Resurgent Weiner Spars With NYC Mayoral Rivals in Debate

Anthony Weiner strode toward the stage, one of five Democrats trying to become New York’s next mayor and about to debate education policy. His plan to attend was confirmed less than a day earlier, after frontrunner Christine Quinn canceled her appearance.

Weiner, 48, stopped in the aisle to greet voters with handshakes and hugs, maneuvered among scores of photographers documenting his every move and joked with a woman in the third row that she was too far away to throw something and hit him.

“Anything I should know before I go up there?” he asked the maximum-capacity crowd yesterday.

“Say something that I want to hear,” someone responded.

“I know better than to mess with you,” he replied with a smile.

With that began the disgraced former congressman’s first mayoral debate, or his first time “seeing live fire” in the context of the campaign, as he said in his opening statement. It also marked the return of a politician known for charm, combativeness and a very public fall from elective office, now on a quest to persuade voters that he deserves a second chance.

Having declared his candidacy only last week on the YouTube.com website, Weiner distanced himself from his opponents with his first remarks to the crowd. He stood to talk as he handled almost every question; none of the other candidates did that. He took off his jacket, appearing in rolled-up shirtsleeves while the others wore dark suits.

Brooklyn Roots

He highlighted his “middle-class” Brooklyn roots and public-school education, and defended a proposal to help teachers remove disruptive students from classrooms -- a measure that opponents say would further disadvantage blacks and Latinos. He joined his rivals in calling for curbs on standardized tests. He pledged to press state lawmakers and Governor Andrew Cuomo, a fellow Democrat, for increased funding and city oversight of charter schools and hiring of educators.

“My view is that every single day we should be chafing at the yoke of Albany control on everything,” he said. “We’ve shown we can manage our own affairs.”

Weiner sat with chin in hand, and bantered with former city Comptroller Bill Thompson, seated next to him. He attempted at one point to yield his response time to Comptroller John Liu before the moderator forbade it. He elicited laughter from the audience when former City Councilman Sal Albanese labeled his posture toward Albany as “aggressive,” and he responded wearily, “Thank you?” Unlike the others, he almost always stopped talking when the bell rang to signal his time was up.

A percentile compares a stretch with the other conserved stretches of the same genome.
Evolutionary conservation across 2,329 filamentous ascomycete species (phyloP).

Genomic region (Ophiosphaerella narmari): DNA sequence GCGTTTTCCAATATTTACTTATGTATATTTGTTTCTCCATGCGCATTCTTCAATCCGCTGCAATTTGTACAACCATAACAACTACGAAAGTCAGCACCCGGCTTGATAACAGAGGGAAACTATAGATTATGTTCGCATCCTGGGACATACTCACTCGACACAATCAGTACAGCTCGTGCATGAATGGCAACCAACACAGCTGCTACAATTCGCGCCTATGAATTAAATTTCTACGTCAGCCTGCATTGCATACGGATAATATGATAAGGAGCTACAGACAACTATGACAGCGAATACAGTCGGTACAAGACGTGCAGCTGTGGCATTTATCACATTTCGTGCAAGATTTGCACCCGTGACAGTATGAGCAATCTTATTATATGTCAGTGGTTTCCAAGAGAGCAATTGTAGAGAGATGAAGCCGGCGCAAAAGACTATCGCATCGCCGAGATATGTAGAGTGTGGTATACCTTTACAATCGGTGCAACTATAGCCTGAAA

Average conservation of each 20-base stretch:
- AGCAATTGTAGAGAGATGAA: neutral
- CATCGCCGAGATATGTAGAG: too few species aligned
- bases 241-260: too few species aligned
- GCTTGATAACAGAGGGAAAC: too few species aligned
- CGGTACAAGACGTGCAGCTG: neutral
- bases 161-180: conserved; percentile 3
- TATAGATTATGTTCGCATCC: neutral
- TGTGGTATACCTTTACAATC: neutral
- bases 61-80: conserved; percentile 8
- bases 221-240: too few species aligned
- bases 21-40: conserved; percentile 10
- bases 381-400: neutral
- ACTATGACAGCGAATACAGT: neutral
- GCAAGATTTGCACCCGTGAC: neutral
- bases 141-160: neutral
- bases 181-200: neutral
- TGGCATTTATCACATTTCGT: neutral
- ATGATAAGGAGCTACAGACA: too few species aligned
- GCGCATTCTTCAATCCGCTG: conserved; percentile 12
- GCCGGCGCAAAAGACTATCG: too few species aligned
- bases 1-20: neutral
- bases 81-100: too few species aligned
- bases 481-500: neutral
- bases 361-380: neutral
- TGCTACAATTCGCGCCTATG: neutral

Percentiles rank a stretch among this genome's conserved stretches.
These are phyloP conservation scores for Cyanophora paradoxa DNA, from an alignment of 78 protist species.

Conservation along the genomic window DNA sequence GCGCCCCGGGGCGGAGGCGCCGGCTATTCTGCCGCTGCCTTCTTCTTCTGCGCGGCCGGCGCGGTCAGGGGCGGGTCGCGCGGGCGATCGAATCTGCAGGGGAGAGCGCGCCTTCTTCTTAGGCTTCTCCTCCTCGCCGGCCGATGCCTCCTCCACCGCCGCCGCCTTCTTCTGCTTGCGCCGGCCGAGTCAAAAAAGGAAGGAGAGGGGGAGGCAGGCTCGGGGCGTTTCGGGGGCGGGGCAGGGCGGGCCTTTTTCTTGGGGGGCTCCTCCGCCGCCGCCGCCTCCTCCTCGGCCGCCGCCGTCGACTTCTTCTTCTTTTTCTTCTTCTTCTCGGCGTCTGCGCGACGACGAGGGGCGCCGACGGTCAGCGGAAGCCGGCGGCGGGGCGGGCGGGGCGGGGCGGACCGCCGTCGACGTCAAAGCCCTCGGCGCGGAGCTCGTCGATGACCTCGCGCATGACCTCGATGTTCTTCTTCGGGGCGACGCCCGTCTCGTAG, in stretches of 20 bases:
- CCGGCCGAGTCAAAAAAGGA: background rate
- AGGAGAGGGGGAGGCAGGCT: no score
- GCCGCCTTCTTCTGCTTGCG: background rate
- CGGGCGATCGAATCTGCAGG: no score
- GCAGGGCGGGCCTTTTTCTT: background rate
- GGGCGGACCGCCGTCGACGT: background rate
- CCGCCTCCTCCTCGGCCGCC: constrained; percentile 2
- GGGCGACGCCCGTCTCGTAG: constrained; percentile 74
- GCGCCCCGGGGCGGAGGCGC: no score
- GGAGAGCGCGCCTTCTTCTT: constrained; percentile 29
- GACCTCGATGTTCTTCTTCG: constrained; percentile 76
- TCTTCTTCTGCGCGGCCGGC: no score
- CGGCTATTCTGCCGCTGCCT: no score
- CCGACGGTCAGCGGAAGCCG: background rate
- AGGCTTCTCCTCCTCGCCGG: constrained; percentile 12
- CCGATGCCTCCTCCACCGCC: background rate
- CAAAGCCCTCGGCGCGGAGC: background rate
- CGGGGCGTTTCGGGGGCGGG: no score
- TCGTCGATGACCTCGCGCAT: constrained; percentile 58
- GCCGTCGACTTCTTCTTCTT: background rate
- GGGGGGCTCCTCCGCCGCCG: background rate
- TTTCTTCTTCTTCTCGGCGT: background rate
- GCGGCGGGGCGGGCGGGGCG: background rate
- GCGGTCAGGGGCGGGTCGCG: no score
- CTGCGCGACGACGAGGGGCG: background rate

Trailing Quinn

In the first voter survey released since Weiner entered the race, he trailed only City Council Speaker Quinn in the race for the Democratic nomination, receiving support from 19 percent of party members to her 24 percent, according to the Marist College Institute for Public Opinion in Poughkeepsie, New York. Quinn was at 30 percent without Weiner in an April Marist poll, the college said on its website.

Yesterday’s survey had the city’s public advocate, Bill de Blasio, third at 12 percent and Thompson and Liu trailing with 11 percent and 8 percent, respectively, while 23 percent were undecided.

The Sept. 10 primary remains “wide open,” said poll director Lee Miringoff. The May 22-24 telephone survey of 492 registered Democrats had a margin of error of plus or minus 4.4 percentage points.

Debate Host

The debate in New York University’s Kimmel Center was hosted by New Yorkers for Great Public Schools, a collection of nonprofit community and advocacy organizations, parent groups and unions that oppose many policies implemented by Mayor Michael Bloomberg, an independent. He is a founder and majority owner of Bloomberg News parent Bloomberg LP.

Weiner didn’t attack opponents by name, even when the moderator seemingly opened the door to such comments. Throughout the 58-minute event, attended by about 400 people, no one mentioned the lewd interactions Weiner had on social media that led him to resign as a member of Congress from Brooklyn about two years ago.

Still, reminders of that downfall were there. Just behind and to the side of Weiner’s seat, an easel displayed the Twitter handles of each of the participating candidates. His @AnthonyWeiner topped the list.

To contact the reporter on this story: Esmé E. Deprez in New York at edeprez@bloomberg.net.

To contact the editor responsible for this story: Stephen Merelman at smerelman@bloomberg.net

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